Lucian Blue Scher
The day is Friday, Feb. 24, and the small fishing town of Pickleberry has gathered in its town hall to discuss the controversy of whether or not to keep fish in its waters. Many important figures have appeared to voice their opinion, including recent pescatarian President Barack Obama, the famed author of One Fish, Two Fish, Red Fish, Blue Fish, Dr. Suess, and a Go Fish card game enthusiast who may be thinking of the wrong fish and is positively in the wrong town.
Except, on this day, we are really in Isla Vista (I.V.), and the scene was creatively improvised by UC Santa Barbara’s own improvisation comedy group, “Improvability.” With just a collection of crowdsourced suggestions coupled with talent, practice, and genuine chemistry, Improvability brought laughter to I.V. Theater even on the rainiest of nights.
The best way to kick off the weekend is the Improvability show. When the cast asked the audience for suggestions for the scene, it made audience members feel like a part of the show. They felt included and, thus, in on the joke, which made it even funnier.
The team chemistry was miraculous; they bounce jokes and ideas off each other so naturally, it’s like they weren’t even acting. At times they’d build on a joke throughout the whole scene and, by the end, the resolution just came naturally. It was never forced, which makes for a seemingly effortless show.
Perhaps the best part of the show was the long-form scene at the end. Each week the final scene of the show is especially long and draws from the theme of the show. It’s like watching a movie unfold where each cast member becomes the character that is needed at that time in the scene. It was a genuine mystery how they knew where and when to step into the scene. Even when two of them accidentally overlapped, they were able to tie it into the scene, and nothing was awkward.
Each member of the cast presented a unique comedic talent that allowed for a wide array of humor. Emily was able to adapt to any role that was needed in the show. In one show, she played a cat and made the audience laugh simply with meows.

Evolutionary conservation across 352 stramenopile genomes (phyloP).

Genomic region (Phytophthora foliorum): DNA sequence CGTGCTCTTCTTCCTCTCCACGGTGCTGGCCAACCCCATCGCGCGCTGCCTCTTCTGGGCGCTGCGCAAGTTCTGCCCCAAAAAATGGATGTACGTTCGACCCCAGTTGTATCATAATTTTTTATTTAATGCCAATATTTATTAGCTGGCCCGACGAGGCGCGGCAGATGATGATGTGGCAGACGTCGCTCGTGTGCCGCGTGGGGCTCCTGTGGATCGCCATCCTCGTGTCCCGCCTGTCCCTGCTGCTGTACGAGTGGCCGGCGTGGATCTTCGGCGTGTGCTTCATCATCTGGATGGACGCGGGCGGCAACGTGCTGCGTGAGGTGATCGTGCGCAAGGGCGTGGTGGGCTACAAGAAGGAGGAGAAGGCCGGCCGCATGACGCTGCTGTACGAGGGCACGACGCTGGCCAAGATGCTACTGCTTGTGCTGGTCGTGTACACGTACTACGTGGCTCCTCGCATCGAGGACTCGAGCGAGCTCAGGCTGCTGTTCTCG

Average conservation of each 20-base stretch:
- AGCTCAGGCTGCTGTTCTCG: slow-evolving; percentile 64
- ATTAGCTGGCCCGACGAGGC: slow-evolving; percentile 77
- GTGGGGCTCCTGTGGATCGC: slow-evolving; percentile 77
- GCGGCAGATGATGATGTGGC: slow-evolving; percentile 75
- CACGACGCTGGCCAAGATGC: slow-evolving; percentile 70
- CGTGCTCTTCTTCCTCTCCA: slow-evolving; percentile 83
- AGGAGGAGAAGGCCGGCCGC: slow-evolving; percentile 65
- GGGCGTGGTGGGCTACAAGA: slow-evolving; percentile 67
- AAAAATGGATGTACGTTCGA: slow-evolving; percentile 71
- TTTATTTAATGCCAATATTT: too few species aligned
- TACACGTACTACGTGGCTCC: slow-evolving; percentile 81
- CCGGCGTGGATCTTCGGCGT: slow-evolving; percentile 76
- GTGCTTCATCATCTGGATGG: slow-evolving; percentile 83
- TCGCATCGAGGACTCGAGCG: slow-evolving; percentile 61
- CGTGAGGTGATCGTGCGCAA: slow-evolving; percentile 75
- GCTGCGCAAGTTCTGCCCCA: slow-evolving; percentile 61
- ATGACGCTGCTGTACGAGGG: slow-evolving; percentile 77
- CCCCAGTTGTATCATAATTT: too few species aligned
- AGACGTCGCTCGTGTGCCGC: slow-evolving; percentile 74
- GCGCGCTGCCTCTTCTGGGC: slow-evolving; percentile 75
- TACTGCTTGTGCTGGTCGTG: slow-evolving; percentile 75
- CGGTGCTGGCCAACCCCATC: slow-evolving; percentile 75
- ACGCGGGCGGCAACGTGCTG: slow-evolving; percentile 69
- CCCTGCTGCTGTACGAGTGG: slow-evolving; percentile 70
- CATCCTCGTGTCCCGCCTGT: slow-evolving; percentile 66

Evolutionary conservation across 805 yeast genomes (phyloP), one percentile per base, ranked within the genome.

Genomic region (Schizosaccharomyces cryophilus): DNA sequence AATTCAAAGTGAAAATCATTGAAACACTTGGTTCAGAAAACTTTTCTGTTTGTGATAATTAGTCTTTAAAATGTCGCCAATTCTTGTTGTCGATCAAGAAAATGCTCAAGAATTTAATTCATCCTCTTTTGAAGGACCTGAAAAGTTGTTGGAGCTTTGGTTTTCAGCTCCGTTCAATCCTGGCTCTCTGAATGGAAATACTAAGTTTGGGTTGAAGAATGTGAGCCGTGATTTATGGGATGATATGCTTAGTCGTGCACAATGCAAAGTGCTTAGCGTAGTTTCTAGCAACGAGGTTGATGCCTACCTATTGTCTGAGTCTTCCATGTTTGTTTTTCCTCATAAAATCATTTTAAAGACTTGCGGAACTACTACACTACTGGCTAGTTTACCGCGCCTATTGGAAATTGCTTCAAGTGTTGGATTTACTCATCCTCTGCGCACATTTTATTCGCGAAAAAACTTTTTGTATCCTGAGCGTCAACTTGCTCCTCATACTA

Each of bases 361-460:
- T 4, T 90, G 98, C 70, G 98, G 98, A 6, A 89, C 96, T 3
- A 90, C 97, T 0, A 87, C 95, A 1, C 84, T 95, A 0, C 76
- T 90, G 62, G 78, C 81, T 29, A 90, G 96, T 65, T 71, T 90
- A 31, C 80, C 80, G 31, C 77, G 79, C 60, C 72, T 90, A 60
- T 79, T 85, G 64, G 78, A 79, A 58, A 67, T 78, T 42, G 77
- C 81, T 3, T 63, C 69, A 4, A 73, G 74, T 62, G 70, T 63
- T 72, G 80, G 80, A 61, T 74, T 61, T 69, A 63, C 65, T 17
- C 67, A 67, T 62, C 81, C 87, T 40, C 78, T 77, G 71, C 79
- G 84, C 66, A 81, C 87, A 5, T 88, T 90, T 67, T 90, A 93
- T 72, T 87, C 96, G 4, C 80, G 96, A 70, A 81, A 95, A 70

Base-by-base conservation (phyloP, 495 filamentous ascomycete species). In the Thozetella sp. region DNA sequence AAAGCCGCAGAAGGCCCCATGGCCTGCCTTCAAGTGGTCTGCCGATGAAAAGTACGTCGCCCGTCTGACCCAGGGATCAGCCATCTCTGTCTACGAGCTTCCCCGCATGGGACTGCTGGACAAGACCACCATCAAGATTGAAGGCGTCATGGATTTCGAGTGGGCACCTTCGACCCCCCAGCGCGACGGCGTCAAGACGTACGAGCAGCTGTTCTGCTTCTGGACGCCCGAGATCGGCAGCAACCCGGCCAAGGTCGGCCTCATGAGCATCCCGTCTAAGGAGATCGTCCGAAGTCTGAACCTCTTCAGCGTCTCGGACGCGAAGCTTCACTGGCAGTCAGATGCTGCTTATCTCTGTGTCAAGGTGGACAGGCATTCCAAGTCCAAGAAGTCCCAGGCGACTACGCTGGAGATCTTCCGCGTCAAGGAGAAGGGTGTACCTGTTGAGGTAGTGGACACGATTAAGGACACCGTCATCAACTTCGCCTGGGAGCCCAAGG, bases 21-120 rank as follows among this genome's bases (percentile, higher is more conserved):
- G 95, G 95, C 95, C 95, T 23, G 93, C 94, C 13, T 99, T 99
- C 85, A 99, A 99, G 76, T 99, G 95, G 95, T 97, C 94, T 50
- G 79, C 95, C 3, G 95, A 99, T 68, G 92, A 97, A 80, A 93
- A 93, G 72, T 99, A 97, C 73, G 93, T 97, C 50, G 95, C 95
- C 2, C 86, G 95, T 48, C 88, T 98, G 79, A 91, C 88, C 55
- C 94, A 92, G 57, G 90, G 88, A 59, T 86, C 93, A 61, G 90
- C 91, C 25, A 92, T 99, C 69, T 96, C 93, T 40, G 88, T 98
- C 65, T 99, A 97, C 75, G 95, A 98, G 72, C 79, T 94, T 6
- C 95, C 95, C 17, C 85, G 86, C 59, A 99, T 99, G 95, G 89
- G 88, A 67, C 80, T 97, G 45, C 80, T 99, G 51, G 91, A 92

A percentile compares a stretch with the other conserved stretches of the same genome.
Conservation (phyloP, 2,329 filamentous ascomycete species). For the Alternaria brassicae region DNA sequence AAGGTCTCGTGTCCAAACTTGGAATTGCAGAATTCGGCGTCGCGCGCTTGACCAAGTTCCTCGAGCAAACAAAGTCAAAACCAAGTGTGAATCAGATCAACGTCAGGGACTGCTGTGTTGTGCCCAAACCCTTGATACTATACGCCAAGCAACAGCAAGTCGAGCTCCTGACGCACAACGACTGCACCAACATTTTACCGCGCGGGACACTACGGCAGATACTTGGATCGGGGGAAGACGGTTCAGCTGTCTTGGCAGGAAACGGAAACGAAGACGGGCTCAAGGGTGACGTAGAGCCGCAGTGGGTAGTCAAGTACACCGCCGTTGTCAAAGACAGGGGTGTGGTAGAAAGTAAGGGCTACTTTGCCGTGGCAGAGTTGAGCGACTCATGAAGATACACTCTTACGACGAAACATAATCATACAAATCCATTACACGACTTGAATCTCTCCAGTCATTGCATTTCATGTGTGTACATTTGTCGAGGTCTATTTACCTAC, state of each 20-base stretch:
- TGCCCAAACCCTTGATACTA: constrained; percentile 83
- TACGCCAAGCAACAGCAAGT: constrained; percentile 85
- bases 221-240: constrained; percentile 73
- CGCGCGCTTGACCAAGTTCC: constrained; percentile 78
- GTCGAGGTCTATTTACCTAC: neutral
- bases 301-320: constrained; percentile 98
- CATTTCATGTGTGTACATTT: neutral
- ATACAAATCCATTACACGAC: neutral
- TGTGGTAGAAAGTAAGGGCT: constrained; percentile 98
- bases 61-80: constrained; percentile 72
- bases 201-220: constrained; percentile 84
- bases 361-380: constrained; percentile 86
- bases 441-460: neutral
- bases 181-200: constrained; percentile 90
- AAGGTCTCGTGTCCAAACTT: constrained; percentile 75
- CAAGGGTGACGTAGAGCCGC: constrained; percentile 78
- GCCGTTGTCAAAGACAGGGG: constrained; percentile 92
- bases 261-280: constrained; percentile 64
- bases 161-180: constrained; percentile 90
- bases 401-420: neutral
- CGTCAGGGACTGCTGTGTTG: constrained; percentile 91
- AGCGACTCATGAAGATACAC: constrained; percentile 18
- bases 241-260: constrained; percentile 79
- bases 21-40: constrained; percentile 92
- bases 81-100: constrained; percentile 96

Eli had this undeniable talent to take a ridiculous concept and turn it into a relatable, hilarious joke. He could present himself seriously, which, when paired with something silly, made his humor feel completely natural.
Luka had probably the largest stage presence of them all. He code-switched effortlessly and, once he was in character, he never broke out of it. His facial expressions change with the character to make it easy to believe he really was that person.
Teegan had a contagious smile and was the best at breaking down social norms that people create for themselves in language, like speaking with an accent to change how listeners perceive the conversation. She embodied a puppy with pure energy and charisma, as did Maria, who could hold a straight face through some of the silliest action I have ever experienced and came in with the quirkiest of lines with impeccable timing.
Raghav did an absolutely perfect Obama impression and created an experience in which you felt like you were part of the show. He was able to make a joke—that shouldn’t have been inherently funny—absolutely hysterical through expert timing and a strong understanding of context. He played piano for the musical, a show that created emotion during the scene.
This is similar to Ethan, who, despite often being quiet, was naturally a character that fit in everywhere. He was comfortable stepping back, but when he came out, the audience laughed even when he was not even trying to be funny—often with a quick one-liner.
Danny had unmatched charm and undeniable creativity that turned the dullest of scenes into comedic masterpieces. He made himself laugh, and his goofy character could be masked by his intensity and seriousness when the time is right. He played a bartender and gave advice on improvised issues that could have been from a doctor.
All in all, each member of the cast played a tremendous role in the show, and they work together like childhood best friends. So next time you are bored on a Friday evening, come out to the Improvability show at 8 p.m., and you’ll be sure to have a laugh. Follow their Instagram at @Improvability for updated show times and information.